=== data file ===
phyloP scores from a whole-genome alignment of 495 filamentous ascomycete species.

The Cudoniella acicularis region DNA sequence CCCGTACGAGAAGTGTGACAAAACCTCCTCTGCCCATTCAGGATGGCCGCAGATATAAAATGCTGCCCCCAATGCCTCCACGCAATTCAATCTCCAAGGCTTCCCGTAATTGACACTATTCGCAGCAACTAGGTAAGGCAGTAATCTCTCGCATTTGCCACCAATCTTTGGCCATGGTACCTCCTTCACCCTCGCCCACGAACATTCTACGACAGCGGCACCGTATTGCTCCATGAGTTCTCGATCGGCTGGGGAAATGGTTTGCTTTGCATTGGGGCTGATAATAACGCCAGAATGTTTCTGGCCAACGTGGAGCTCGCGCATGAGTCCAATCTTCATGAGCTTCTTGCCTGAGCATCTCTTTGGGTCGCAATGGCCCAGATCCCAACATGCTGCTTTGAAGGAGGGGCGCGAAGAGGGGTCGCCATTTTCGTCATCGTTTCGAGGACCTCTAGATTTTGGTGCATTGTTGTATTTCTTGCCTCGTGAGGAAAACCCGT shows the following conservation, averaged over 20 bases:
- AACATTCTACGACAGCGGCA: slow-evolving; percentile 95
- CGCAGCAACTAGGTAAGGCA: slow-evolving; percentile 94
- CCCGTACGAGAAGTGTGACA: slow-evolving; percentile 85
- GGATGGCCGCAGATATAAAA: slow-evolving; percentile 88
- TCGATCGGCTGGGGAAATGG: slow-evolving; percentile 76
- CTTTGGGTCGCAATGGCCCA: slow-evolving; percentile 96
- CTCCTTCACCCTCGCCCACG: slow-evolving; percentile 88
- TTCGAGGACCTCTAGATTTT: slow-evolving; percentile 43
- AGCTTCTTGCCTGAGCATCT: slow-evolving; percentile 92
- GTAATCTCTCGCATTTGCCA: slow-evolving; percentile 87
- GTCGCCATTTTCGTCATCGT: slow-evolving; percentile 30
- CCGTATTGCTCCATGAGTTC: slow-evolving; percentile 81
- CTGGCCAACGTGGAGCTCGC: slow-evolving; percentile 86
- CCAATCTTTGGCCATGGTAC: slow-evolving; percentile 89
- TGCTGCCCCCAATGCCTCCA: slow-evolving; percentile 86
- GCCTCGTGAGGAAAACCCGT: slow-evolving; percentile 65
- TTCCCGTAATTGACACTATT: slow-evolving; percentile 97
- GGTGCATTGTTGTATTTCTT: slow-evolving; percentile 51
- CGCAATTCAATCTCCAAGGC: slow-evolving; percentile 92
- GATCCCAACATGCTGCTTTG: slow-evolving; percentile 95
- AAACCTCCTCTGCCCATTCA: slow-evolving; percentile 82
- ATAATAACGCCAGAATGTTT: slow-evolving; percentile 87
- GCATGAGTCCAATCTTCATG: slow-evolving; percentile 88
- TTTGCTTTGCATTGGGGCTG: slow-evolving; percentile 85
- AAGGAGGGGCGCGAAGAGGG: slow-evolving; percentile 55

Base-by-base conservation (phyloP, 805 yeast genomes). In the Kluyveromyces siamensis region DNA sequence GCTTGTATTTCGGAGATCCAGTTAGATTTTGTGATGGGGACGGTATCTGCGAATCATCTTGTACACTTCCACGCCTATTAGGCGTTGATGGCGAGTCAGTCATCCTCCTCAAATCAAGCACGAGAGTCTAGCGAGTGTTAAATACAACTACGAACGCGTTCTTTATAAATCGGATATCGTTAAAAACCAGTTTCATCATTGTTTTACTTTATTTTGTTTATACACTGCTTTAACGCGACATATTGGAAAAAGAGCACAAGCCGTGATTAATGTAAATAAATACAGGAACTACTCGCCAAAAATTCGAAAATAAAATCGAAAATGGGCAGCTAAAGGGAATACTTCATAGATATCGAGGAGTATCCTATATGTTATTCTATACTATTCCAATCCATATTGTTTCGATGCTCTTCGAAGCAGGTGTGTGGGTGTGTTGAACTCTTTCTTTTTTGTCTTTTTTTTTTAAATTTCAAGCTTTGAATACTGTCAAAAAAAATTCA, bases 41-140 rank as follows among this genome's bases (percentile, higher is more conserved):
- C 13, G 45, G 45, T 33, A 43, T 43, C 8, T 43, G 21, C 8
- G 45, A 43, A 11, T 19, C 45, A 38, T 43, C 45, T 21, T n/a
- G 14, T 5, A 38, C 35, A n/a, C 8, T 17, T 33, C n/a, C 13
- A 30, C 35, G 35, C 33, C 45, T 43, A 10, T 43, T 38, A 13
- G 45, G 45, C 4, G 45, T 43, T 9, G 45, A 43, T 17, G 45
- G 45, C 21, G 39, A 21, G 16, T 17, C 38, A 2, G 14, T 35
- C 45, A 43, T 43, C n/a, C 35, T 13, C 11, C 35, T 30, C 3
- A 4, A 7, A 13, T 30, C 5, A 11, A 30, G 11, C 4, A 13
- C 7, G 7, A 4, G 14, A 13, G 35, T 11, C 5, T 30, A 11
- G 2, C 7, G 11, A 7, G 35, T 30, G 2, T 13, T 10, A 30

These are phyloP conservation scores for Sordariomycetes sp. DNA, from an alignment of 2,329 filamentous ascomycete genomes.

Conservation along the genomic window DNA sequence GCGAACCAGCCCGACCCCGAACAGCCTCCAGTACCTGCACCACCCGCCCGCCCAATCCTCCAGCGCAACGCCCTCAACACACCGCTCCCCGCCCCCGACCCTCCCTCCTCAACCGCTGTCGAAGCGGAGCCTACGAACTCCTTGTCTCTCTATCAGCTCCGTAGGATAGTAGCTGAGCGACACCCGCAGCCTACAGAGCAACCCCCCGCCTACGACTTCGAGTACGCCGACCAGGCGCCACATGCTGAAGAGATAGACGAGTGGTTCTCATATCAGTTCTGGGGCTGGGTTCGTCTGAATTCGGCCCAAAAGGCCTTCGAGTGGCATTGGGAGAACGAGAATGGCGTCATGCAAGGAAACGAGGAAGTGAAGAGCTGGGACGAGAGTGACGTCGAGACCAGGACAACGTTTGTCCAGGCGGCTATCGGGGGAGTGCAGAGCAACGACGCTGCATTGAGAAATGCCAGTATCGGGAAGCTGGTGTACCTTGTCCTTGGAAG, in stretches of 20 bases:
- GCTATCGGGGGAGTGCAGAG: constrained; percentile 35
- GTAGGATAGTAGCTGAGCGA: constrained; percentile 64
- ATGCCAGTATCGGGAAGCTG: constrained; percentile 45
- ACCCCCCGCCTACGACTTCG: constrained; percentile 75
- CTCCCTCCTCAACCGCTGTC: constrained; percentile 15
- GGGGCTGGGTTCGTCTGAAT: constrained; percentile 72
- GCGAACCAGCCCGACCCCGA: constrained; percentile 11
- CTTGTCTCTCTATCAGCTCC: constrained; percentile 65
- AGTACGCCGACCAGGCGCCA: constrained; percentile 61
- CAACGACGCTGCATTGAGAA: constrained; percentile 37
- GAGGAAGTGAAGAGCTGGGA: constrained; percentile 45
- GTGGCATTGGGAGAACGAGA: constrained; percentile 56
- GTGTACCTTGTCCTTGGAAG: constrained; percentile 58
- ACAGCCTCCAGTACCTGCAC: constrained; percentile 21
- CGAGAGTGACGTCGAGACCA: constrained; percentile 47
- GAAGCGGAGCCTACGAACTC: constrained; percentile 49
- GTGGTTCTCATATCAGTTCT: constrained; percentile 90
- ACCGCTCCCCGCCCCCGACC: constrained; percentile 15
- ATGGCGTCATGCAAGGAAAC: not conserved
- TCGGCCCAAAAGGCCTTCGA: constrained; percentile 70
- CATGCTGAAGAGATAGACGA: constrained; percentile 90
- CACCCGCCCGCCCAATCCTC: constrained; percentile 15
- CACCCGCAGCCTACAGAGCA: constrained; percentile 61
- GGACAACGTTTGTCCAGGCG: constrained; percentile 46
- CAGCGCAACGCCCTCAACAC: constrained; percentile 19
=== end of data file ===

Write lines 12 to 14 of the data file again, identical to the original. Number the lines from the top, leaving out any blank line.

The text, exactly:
- GTAATCTCTCGCATTTGCCA: slow-evolving; percentile 87
- GTCGCCATTTTCGTCATCGT: slow-evolving; percentile 30
- CCGTATTGCTCCATGAGTTC: slow-evolving; percentile 81